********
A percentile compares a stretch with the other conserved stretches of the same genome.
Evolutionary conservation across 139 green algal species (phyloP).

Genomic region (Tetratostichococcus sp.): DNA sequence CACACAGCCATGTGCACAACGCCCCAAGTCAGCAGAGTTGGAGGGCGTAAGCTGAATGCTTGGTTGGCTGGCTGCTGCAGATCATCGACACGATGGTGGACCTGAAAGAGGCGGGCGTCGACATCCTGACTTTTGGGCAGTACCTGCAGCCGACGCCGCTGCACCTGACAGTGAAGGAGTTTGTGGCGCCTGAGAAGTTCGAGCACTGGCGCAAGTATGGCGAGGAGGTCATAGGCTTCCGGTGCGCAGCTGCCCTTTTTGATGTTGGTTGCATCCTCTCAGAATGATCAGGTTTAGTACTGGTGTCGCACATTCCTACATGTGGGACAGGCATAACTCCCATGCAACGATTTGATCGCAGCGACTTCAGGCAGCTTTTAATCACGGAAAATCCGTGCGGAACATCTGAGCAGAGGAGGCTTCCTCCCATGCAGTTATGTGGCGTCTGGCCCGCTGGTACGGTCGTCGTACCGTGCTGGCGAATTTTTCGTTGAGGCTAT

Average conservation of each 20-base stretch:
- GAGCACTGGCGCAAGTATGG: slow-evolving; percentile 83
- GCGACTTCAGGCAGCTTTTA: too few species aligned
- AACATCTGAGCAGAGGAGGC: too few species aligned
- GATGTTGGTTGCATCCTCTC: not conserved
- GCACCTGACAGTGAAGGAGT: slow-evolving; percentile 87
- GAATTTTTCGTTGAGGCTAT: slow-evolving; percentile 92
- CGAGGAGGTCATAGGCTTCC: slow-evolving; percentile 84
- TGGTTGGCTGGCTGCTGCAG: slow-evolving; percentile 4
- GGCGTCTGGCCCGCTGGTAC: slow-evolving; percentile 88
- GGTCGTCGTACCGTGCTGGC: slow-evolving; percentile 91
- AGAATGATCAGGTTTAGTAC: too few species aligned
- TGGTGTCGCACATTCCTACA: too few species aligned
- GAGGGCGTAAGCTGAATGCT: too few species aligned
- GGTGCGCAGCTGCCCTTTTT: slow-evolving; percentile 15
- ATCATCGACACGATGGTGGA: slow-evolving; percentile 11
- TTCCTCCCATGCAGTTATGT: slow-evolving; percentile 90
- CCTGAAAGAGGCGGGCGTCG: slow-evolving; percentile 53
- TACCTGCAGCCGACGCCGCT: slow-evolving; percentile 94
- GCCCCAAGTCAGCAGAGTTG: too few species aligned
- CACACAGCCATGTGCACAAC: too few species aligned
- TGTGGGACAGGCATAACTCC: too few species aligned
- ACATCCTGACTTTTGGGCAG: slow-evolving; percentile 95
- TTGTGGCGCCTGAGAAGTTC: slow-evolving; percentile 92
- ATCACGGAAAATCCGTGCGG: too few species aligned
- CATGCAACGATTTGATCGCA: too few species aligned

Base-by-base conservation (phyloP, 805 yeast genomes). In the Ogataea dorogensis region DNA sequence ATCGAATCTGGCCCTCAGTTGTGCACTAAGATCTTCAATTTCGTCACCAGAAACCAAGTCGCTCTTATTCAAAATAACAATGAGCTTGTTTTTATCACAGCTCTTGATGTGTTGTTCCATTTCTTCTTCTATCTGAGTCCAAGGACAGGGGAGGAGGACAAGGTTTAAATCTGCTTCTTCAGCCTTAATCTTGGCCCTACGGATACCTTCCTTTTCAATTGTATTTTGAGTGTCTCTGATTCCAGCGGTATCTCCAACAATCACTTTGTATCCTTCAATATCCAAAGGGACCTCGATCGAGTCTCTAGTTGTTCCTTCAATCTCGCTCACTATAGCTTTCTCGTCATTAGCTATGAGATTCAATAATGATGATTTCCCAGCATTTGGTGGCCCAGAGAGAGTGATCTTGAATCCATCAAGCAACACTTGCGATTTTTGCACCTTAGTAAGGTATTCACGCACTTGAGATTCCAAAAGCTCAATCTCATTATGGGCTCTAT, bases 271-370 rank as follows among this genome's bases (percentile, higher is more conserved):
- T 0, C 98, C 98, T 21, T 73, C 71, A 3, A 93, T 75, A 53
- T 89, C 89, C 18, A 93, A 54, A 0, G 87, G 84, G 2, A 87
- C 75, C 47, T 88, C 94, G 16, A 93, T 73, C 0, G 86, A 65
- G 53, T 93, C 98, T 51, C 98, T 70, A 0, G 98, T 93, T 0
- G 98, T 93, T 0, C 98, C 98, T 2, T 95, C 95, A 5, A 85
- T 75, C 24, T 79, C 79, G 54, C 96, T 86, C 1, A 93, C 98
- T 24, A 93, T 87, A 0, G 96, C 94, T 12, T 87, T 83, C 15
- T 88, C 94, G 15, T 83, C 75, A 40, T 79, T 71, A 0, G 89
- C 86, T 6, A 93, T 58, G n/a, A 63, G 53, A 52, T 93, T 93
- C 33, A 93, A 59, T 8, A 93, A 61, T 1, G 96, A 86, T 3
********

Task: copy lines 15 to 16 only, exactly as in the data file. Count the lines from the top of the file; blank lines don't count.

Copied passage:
- AGAATGATCAGGTTTAGTAC: too few species aligned
- TGGTGTCGCACATTCCTACA: too few species aligned